An upset government on Thursday served a legal notice to BBC after the channel ignored its advice and broadcast the controversial interview of Delhi gang-rape convict even as it asked video sharing website YouTube to remove the documentary as it is “very sensitive”.
“Yes we had informed all channels that the documentary must not be released. But BBC has broadcast it in London. (Now) whatever action we have to take, the home ministry will go ahead and do that,” home minister Rajnath Singh told reporters here earlier when asked about the airing of the programme on Wednesday night.
“..We had requested BBC not to telecast the documentary but BBC said that it’s an independent organization and will go ahead with the telecast,” he added,
Asked what the government could do, Singh said, “I would not like to make any comment at this moment. All I can say is that whatever is required, will be done. If conditions have been violated, if they have been violated, there will be appropriate action,” PTI reported.
To another query, the minister said, “You keep watching, I have talked to the I&B ministry and have also written to the external affairs ministry. Proceedings are taking place.”
Meanwhile, communications and IT ministry told Youtube that the issue is “very sensitive” and it should review its position on the matter, and remove it from the website.
When contacted, a YouTube spokesperson said: “While we believe that access to information is the foundation of a free society and that services like YouTube help people express themselves and share different points of view, we continue to remove content that is illegal or violates our community guidelines, once notified.”
BBC aired the documentary, containing the controversial interview of a convict in the December 16,2012 gang rape despite a Delhi court prohibiting it.
BBC on Thursday conveyed to the government that it has no plans to telecast the film in India in compliance with the directive.
Asked as to who was to blame for allowing shooting of the documentary, the home minister said, “there has been no failure on the part of the government.”
He maintained that the permission “was not given in our tenure.”
Singh, who gave a detailed statement on the issue on Wednesday, said, “I have said this in the Parliament also that we’ll be removing all the provisions under which this permission has been given, so that a mistake like this doesn’t happen in the future.”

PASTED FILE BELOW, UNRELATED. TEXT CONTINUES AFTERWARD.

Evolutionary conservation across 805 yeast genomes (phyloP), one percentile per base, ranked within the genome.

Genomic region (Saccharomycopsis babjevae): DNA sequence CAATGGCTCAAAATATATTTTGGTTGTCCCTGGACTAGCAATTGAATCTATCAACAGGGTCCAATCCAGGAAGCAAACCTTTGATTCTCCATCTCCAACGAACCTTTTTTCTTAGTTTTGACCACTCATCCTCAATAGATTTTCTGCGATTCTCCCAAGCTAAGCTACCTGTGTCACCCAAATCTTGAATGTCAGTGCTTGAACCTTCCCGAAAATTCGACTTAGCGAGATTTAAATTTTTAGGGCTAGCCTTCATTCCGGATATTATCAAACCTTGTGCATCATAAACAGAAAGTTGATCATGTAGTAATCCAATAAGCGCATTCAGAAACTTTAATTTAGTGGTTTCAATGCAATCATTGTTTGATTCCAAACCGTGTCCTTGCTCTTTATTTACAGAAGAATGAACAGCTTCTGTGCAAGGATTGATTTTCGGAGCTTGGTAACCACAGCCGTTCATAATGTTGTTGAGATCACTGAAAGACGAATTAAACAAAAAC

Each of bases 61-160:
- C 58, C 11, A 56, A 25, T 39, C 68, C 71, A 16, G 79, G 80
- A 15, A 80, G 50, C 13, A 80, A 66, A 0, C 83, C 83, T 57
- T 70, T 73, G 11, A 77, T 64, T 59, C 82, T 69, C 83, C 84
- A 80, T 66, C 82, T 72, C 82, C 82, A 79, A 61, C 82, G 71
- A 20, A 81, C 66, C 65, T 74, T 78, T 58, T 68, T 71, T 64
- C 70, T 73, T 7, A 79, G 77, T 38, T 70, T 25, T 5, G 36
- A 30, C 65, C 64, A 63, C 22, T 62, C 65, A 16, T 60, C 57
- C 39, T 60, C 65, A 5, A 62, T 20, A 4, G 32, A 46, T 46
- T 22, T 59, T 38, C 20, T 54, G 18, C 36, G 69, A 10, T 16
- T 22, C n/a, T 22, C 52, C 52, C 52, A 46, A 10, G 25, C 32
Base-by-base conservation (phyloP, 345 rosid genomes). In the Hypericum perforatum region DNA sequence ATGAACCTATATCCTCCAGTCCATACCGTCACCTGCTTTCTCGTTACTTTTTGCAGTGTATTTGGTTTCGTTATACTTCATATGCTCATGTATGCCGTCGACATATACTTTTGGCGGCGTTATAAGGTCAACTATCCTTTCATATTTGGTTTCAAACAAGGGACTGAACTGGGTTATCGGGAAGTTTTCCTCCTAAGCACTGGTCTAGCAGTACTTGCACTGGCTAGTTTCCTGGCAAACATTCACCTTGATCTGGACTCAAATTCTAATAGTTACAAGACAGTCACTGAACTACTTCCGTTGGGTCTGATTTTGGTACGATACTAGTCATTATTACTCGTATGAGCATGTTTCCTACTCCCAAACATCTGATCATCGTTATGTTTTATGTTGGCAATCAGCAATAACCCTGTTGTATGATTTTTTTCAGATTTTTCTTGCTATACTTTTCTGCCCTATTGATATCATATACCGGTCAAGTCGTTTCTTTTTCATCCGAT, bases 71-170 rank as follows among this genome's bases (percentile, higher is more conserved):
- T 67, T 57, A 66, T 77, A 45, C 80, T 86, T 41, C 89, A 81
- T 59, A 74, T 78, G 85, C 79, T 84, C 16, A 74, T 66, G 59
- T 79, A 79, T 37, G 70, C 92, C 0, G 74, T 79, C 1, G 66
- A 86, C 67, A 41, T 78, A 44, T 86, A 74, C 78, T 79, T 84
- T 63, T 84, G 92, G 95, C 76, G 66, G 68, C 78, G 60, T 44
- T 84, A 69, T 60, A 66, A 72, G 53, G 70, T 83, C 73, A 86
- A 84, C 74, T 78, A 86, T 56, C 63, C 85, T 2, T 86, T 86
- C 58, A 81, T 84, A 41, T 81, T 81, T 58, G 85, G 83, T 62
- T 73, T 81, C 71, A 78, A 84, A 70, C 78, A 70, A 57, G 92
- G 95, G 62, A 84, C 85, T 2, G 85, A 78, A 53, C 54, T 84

He said, “If violation has been done, then the responsibility can surely be fixed to someone and if the responsibility is fixed the action will also happen.”
The home minister’s statement came when asked whether the government was contemplating legal action against the British media giant for defying the ban.
Officials had said that home ministry is also planning legal action against British filmmaker Leslee Udwin for allegedly violating stipulated permission conditions.
Mixed reactions to BBC move to air gang-rape convict interview
The decision by BBC to broadcast the controversial interview of one of the December 16, 2012, gang-rape convicts despite the restraining order against its screening has evoked mixed reactions among political parties.
While BJP has been critical of the UK national broadcaster’s decision to go ahead with the telecast of the interview shot inside Tihar jail here, Congress said it supported BBC’s move and was shocked by the ban imposed on it by the government in the country.
“I think BBC, by choosing to advance telecast this film, has lost its moral (standing) and credibility in the country. The government has already decided to initiate legal action against people who have violated the rules and norms.
“Appropriate legal action will follow. The government will take all necessary measures to ensure that this film doesn’t get telecast further,” said BJP spokesperson GVL Narasimha Rao.
Further, criticising the broadcast of the banned interview, which was shot by filmmaker Leslee Udwin and BBC, BJP MP Meenakshi Lekhi said, “Somewhere this is an attempt to dent the image of India.”
However, senior Congress leader Priya Dutt supported the broadcast of the interview, saying the documentary did not defend, but exposed the mindset of the rapist.
“I am very shocked at the decision to ban the video. Rapes happen every single day and this has to be exposed. The documentary didn’t defend the rape, it in fact showed the mindset of the rapist. The rapist has not been given a platform.
“I feel terrible for the parents (of the gang-rape victim) who are going through trial once again. Justice delayed is justice denied. This is the story which needs to be told,” Dutt said.
The documentary includes an interview conducted by Udwin and BBC of Singh, the driver of the bus in which the 23-year- old paramedical student was brutally gang raped by six men on December 16, 2012. Mukesh has made derogatory statements against women in the documentary.